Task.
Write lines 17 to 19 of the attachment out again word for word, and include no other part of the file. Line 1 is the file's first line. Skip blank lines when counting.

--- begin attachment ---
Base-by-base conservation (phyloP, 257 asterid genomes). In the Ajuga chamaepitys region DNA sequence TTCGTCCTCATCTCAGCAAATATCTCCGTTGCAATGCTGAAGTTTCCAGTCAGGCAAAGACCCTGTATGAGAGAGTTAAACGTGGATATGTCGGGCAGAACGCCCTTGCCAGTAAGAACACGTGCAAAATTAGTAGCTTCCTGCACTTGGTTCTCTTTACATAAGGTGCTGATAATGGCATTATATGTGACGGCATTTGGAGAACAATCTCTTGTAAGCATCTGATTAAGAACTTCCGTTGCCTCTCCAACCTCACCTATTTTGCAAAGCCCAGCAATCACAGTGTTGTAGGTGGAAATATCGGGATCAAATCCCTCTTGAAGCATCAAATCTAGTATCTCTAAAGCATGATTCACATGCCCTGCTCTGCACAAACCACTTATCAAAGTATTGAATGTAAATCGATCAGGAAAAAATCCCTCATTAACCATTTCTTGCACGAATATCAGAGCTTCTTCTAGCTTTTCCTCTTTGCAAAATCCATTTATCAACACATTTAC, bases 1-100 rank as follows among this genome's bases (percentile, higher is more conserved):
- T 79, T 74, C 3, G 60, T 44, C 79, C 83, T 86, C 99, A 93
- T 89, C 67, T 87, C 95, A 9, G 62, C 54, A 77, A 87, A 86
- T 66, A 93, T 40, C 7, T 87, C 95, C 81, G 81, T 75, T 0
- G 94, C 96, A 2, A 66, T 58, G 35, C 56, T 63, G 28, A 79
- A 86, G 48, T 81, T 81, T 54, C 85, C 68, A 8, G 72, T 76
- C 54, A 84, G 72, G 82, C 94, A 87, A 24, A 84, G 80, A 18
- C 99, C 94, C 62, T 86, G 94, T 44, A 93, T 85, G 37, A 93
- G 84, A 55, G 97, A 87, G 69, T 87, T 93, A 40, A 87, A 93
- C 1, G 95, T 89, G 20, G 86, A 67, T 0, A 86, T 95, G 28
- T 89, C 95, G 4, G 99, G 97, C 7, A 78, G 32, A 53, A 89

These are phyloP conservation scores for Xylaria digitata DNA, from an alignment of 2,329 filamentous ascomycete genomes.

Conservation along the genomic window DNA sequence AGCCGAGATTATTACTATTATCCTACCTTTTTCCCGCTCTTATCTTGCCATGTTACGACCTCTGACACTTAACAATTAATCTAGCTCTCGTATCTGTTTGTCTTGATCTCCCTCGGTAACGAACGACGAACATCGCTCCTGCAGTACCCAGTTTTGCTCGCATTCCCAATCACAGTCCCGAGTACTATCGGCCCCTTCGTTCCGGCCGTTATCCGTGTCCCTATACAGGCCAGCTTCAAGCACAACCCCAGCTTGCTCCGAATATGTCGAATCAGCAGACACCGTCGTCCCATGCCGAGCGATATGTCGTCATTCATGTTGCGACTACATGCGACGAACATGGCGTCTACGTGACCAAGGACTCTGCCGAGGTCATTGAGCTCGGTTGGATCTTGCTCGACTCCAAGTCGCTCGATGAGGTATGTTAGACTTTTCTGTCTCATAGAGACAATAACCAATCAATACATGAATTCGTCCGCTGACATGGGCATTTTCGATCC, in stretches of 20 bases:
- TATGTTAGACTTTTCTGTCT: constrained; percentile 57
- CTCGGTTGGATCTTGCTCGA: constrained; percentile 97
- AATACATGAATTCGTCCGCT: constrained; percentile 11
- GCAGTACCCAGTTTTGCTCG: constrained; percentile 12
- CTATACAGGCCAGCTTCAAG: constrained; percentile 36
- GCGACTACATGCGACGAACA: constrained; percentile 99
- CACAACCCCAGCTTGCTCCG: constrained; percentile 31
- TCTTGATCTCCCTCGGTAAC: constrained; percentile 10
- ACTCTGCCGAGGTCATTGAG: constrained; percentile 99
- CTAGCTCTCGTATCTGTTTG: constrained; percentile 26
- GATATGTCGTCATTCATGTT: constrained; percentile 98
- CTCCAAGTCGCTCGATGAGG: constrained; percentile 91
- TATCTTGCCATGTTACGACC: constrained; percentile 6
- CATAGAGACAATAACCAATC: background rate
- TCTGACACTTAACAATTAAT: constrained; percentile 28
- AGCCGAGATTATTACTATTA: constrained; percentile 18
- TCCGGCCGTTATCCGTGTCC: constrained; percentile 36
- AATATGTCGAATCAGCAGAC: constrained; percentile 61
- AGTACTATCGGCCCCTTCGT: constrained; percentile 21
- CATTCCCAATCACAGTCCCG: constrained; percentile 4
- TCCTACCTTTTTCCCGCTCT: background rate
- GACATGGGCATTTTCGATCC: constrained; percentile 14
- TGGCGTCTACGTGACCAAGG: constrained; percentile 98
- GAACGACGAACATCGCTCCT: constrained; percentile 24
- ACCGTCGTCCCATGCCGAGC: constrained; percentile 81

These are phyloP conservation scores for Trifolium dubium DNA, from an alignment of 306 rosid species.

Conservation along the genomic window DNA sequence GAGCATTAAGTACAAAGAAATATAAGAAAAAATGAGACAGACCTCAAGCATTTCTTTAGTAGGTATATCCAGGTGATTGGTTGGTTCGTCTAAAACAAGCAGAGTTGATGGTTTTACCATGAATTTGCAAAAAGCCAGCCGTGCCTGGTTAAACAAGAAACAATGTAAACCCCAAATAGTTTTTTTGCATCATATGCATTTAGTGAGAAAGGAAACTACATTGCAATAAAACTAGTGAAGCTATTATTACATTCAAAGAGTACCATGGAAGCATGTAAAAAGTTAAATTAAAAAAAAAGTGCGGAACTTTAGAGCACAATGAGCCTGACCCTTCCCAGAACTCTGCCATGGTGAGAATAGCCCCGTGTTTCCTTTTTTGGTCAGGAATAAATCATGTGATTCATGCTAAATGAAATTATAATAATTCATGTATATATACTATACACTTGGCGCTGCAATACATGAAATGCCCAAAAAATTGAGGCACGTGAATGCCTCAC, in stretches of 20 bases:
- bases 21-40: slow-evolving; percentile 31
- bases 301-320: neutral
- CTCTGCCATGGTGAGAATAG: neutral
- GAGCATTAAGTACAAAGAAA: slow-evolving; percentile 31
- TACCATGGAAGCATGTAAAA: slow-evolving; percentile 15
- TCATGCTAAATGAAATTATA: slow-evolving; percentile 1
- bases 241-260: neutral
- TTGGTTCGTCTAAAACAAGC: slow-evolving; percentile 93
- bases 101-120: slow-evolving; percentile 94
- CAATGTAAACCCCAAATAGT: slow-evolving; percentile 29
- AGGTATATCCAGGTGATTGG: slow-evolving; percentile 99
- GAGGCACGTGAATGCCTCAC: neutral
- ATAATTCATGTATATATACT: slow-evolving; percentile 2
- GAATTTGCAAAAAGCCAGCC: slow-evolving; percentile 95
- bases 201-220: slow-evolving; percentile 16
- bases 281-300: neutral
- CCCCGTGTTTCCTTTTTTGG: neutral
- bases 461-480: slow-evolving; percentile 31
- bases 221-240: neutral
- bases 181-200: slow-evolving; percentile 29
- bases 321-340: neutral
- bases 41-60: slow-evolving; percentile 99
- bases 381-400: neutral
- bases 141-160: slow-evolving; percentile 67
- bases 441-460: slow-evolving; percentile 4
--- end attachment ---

- GCAGTACCCAGTTTTGCTCG: constrained; percentile 12
- CTATACAGGCCAGCTTCAAG: constrained; percentile 36
- GCGACTACATGCGACGAACA: constrained; percentile 99